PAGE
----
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National Fire Plan Success Story

Bear Grass Restoration for Basket Weavers
Feather River Ranger District, Plumas National Forest
National Fire Plan - Restoration
January 11, 2008

Project Description

bear grass flower
Bear grass flower.

The Plumas National Forest, Feather River Ranger District botanists, archaeologists, fire personnel, and the California Indian Basketweavers Association, have worked together to accomplish two prescribed fires, totaling five acres to promote the regeneration of bear grass (Xeropyllum tenax) for basketry. Local Indian basket weavers currently lack the high quality bear grass leaves needed to maintain their cultural traditions. Bear grass must be burned in order to produce flexible, strong leaves from the new growth that occurs 1-3 years after burning. Bear grass has been used for hundreds if not thousands of years by California Indian basketweavers, and the plant is an essential element in traditional Maidu basketry, art, and culture. Bear grass that has not been burned is not usable for basket weaving.

There is little known about the reintroduction of fire into the Northern Sierra Nevada Mountains for bear grass regeneration and our prescribed fires have been a learning process for all involved. The first burn resulted in high overstory and bear grass mortality. It is suspected that low fuel moisture and aggressive lighting techniques eliminated the duff and litter layer. The sensitive growing region of the bear grass is located at the soil/ duff interface and the elimination of the duff layer can have deleterious effects on the bear grass. Regardless of the high bear grass mortality, the local Maidu basket weavers were pleased that fire was put back into one of their historic gathering sites and new basket material was present the subsequent year.

Native Maidu burning bear grass
Native Maidu burning bear grass.

The second prescribed fire was conducted in the spring of 2007 and appears to be a tremendous success. The bear grass was burned and dead fuels reduced while the duff layer was maintained, helping ensure that the sensitive meristematic tissue was not cooked. The first burn completely removed the duff and litter layer and resulted in high plant mortality, while the second prescribed fire resulted in a patchy burn that did not completely burn the entire area, creating a mosaic of burned and unburned areas. Pretreatment monitoring plots were installed to examine fuel loading, plant cover, and density. The analysis of post treatment data will help determine the success of the spring treatment.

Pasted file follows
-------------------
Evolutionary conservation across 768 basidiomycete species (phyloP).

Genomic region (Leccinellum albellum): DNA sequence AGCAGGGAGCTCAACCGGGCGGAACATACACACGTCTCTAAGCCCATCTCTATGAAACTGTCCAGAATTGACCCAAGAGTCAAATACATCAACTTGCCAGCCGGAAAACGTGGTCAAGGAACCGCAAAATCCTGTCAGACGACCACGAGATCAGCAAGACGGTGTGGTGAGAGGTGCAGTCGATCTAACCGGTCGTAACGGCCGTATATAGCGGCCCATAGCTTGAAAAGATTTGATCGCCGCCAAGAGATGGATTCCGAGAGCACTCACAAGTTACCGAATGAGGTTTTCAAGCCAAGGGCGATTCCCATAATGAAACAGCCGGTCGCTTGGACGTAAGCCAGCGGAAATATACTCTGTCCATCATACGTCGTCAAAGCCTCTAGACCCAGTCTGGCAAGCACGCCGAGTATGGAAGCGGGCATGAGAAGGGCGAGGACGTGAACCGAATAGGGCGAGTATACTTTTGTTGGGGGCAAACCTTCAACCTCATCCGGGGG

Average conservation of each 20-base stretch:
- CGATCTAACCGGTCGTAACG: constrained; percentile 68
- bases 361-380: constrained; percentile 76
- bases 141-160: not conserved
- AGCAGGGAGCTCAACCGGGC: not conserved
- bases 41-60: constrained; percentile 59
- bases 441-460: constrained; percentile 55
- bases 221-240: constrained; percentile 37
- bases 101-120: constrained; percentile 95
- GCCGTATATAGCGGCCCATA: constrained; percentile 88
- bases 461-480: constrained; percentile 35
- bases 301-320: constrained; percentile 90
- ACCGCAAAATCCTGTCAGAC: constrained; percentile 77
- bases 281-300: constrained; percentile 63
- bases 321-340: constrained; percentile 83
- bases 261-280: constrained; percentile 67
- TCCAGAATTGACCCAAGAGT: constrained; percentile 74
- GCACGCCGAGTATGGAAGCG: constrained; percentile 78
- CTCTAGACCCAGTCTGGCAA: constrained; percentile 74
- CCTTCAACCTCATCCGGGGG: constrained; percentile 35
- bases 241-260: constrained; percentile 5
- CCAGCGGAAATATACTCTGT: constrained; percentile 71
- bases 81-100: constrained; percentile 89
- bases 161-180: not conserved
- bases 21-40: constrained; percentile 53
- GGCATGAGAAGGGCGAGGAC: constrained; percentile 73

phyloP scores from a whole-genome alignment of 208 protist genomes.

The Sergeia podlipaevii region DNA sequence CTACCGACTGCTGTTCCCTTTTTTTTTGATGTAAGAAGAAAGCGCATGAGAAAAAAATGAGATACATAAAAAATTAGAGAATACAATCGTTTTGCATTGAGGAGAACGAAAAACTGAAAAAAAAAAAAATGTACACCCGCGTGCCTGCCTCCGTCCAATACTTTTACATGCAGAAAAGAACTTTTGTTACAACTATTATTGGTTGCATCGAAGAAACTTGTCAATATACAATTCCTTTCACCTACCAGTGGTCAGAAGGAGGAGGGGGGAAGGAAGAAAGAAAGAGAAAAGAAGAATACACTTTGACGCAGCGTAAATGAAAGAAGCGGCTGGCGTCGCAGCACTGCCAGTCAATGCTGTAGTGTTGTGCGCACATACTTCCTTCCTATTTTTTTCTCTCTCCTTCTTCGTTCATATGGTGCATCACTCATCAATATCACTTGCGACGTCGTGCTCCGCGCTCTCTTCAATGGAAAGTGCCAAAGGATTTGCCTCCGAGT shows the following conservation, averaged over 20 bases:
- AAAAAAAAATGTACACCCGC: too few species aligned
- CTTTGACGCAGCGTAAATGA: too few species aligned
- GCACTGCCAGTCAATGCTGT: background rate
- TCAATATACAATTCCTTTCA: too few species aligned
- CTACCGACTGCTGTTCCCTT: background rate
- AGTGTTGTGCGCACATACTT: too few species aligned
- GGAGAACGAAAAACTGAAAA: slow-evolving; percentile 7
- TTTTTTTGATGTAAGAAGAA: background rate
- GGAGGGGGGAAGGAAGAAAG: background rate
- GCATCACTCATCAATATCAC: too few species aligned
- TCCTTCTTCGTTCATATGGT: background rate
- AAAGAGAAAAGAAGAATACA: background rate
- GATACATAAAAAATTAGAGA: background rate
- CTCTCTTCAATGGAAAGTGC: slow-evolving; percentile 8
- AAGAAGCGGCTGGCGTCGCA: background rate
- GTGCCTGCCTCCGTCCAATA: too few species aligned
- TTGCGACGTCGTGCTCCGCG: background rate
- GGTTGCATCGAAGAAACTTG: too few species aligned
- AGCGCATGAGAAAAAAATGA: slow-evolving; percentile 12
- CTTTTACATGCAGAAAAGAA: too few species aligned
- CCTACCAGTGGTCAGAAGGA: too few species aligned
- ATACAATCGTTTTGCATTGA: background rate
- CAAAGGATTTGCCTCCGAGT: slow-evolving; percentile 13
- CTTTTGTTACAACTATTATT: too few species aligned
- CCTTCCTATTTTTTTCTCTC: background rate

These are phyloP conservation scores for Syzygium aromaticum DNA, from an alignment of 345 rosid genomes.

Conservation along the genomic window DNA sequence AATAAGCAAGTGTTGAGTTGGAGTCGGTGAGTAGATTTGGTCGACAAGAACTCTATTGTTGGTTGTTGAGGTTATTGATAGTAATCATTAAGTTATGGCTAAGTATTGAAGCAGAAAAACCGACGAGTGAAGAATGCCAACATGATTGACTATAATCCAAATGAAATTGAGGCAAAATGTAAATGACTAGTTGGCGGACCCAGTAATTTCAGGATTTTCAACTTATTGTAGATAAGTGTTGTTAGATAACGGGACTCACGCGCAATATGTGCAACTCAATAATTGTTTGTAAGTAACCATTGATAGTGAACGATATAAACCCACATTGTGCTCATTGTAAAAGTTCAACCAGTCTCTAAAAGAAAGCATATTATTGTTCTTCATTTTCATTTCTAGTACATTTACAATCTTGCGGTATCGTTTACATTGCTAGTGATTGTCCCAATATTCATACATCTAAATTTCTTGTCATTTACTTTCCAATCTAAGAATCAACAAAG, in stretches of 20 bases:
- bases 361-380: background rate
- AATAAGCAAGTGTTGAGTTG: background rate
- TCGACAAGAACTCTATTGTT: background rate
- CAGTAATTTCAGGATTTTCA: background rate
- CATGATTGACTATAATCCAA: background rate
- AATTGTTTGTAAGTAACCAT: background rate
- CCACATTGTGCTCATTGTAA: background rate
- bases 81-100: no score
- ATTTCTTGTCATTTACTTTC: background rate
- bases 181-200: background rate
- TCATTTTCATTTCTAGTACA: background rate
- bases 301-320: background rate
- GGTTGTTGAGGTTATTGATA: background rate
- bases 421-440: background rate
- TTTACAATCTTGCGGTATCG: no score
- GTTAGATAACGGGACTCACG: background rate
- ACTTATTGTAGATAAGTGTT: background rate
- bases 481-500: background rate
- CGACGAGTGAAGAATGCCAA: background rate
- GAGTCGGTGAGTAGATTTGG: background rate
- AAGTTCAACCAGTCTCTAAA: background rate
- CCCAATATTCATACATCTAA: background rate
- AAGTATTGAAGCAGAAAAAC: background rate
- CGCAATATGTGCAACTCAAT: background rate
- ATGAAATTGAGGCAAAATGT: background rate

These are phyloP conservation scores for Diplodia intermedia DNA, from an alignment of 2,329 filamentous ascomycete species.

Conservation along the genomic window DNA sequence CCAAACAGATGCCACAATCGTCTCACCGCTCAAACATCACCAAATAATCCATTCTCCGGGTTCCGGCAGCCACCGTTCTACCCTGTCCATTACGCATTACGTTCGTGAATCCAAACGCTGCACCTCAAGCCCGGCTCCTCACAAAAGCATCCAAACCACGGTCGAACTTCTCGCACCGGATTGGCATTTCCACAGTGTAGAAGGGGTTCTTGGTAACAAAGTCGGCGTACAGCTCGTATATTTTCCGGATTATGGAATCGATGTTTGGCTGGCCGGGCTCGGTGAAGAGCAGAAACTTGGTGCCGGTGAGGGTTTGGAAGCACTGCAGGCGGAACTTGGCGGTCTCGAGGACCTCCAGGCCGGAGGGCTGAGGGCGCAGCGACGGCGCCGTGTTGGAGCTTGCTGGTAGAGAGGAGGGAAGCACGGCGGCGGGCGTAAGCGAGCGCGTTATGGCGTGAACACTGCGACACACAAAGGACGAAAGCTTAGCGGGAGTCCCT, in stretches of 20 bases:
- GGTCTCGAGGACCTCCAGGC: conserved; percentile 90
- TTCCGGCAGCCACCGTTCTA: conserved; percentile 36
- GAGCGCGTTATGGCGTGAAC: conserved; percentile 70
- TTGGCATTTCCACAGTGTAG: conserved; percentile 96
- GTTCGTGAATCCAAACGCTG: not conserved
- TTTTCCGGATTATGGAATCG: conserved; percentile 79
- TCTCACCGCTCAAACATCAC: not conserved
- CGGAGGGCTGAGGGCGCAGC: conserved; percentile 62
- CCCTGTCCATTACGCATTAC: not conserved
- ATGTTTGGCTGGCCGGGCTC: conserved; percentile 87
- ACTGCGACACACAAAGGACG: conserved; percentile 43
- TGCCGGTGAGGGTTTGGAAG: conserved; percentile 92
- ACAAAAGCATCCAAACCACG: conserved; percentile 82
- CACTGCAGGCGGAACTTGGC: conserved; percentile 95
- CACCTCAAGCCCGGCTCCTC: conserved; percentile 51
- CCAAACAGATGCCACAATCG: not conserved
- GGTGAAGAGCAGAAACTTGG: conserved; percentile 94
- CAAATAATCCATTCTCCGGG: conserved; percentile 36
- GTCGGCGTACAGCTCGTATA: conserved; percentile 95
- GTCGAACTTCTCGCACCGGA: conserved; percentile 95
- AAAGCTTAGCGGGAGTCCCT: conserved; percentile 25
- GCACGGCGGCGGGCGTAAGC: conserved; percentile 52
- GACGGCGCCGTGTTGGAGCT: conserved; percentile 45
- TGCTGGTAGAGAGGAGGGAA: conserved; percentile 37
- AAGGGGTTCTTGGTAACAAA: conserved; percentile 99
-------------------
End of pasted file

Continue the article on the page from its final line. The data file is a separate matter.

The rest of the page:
Collecting bear grass
Collecting bear grass.

Vivian Parker of the California Indian Basketweavers Association commented, "These projects are historical landmarks in the history of the federal relationship with the indigenous people of California, and I am so glad I could be a part of it."

Implementation Plan and Accomplishments to Date

This project began in the fall of 2005 and was funded with a grant through the Plumas County Resource Advisory Committee. Results of the first burn were evaluated in the field by local basketweavers, fire staff, and district botanists. The second burn was conducted in the spring of 2007. Pretreatment monitoring plots were installed and data recorded. Fire management personnel utilized this burn as a training opportunity, helping to further decrease the overall cost.  An additional 150 acres have analyzed for the use of prescribed fire. For the next five years, 1-5 acre plots will be burned on a rotation to help insure an adequate supply of material for local basket weavers. This project is a prime example of successful adaptive management and internal and external collaboration.

Contact: Chris Christofferson, Feather River Assistant Botanist,, (530) 532-7473.